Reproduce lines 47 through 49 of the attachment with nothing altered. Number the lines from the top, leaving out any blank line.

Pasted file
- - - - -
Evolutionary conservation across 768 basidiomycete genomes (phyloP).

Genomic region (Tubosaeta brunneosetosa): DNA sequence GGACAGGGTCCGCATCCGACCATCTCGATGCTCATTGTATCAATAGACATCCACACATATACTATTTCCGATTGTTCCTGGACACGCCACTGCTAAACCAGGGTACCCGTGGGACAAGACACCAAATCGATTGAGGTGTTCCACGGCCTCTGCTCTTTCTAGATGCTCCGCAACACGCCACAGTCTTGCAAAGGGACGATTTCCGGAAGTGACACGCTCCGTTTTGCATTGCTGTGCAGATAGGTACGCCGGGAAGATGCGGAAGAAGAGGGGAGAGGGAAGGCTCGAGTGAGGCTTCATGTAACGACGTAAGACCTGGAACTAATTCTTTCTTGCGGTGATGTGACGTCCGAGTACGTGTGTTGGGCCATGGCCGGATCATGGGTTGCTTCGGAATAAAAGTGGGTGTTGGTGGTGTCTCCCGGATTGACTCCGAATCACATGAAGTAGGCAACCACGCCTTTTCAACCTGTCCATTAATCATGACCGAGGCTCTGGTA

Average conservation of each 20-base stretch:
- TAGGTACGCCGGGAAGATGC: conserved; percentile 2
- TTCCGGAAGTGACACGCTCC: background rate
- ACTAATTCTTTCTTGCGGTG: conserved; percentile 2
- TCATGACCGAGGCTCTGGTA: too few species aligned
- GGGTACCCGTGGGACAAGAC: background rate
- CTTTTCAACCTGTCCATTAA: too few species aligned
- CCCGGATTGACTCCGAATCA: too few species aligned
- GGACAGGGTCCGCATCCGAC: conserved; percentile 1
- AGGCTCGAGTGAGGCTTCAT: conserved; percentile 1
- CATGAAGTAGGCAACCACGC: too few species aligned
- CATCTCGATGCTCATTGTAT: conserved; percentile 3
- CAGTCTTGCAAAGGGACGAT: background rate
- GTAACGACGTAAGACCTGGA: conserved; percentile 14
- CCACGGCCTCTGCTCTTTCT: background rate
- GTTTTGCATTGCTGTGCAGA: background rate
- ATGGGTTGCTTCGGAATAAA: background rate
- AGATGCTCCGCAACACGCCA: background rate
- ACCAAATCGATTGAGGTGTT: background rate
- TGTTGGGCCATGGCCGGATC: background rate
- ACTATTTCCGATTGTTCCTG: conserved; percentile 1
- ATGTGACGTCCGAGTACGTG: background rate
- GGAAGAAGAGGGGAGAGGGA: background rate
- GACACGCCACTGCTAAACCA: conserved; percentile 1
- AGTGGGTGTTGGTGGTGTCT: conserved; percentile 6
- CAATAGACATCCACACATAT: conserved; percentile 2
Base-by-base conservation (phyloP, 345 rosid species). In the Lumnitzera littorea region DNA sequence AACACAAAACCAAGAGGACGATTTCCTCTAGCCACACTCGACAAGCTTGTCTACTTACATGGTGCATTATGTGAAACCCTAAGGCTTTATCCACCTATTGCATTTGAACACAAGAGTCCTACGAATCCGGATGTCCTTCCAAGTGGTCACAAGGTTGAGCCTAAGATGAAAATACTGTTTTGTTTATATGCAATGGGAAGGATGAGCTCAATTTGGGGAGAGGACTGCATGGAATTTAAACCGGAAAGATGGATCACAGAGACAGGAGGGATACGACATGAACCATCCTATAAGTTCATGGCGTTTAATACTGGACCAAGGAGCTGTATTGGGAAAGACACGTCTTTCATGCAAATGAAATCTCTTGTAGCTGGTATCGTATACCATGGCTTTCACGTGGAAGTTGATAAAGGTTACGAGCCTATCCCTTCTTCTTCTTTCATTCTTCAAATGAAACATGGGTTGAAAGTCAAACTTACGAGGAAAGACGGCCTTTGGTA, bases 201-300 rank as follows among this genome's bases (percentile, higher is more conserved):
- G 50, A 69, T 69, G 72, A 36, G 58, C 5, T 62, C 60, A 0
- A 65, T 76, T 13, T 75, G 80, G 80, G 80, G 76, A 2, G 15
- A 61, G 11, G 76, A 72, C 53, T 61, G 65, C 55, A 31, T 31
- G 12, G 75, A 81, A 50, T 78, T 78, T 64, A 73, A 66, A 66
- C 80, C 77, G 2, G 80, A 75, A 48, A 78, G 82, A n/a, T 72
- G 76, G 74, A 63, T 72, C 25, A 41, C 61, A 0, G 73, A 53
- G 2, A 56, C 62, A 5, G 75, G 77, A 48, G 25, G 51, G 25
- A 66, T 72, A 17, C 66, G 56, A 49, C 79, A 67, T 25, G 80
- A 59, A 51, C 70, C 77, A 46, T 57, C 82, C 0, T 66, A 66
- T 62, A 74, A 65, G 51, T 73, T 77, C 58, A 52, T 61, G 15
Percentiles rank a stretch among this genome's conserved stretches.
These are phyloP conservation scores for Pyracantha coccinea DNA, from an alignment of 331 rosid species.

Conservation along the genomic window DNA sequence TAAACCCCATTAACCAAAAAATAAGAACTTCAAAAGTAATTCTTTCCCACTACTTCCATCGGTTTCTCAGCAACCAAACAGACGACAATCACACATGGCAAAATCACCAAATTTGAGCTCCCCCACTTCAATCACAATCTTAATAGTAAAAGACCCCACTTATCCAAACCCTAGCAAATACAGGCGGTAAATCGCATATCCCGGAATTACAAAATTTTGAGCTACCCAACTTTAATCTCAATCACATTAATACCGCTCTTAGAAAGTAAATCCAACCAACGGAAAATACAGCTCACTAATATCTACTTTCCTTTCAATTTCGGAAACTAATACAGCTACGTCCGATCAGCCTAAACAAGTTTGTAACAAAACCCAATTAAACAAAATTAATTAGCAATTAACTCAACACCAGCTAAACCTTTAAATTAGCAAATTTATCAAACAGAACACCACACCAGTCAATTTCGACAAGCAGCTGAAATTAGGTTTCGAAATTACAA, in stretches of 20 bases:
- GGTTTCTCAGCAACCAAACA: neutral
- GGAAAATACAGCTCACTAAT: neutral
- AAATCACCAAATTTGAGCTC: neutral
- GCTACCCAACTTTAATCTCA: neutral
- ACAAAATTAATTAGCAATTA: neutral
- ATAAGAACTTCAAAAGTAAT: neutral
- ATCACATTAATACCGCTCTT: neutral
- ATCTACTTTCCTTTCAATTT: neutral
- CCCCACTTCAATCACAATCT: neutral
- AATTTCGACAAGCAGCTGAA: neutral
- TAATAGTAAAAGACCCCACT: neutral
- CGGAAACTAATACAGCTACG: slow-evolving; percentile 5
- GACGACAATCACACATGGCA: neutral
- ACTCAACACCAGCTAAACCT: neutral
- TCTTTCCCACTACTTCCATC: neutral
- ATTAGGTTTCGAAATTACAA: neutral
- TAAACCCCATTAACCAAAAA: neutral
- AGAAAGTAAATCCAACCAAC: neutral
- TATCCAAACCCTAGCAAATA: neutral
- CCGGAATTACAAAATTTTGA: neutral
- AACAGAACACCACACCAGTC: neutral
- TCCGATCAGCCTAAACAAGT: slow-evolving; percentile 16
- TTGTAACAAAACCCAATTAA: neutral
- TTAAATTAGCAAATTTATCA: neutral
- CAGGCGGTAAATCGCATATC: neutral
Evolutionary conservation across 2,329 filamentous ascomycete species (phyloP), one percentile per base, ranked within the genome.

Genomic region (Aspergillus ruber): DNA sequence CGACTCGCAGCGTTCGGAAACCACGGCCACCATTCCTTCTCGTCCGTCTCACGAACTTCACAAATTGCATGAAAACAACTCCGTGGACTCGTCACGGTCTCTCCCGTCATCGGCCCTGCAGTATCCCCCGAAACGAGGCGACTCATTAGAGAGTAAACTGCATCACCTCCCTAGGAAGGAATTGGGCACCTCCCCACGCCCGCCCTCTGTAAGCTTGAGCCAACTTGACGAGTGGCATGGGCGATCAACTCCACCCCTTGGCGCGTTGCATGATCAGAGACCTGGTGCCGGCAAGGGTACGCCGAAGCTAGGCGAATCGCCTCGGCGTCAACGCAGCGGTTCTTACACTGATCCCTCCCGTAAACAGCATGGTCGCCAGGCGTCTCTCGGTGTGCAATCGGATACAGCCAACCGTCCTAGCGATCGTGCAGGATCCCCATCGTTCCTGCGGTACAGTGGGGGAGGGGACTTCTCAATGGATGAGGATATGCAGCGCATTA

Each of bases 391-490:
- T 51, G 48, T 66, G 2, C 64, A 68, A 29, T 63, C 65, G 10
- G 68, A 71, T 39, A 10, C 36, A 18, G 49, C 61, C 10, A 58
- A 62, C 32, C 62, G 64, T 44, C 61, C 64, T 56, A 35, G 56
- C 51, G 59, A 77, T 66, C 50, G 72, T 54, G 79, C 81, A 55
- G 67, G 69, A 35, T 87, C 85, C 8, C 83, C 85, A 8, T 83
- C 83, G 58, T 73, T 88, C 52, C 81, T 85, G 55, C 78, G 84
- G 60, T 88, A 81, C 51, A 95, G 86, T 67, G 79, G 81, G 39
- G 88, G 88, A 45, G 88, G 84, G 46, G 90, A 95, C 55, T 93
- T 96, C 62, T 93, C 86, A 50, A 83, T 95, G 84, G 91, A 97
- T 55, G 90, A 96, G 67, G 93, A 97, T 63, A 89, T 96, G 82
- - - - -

- ACAAAATTAATTAGCAATTA: neutral
- ATAAGAACTTCAAAAGTAAT: neutral
- ATCACATTAATACCGCTCTT: neutral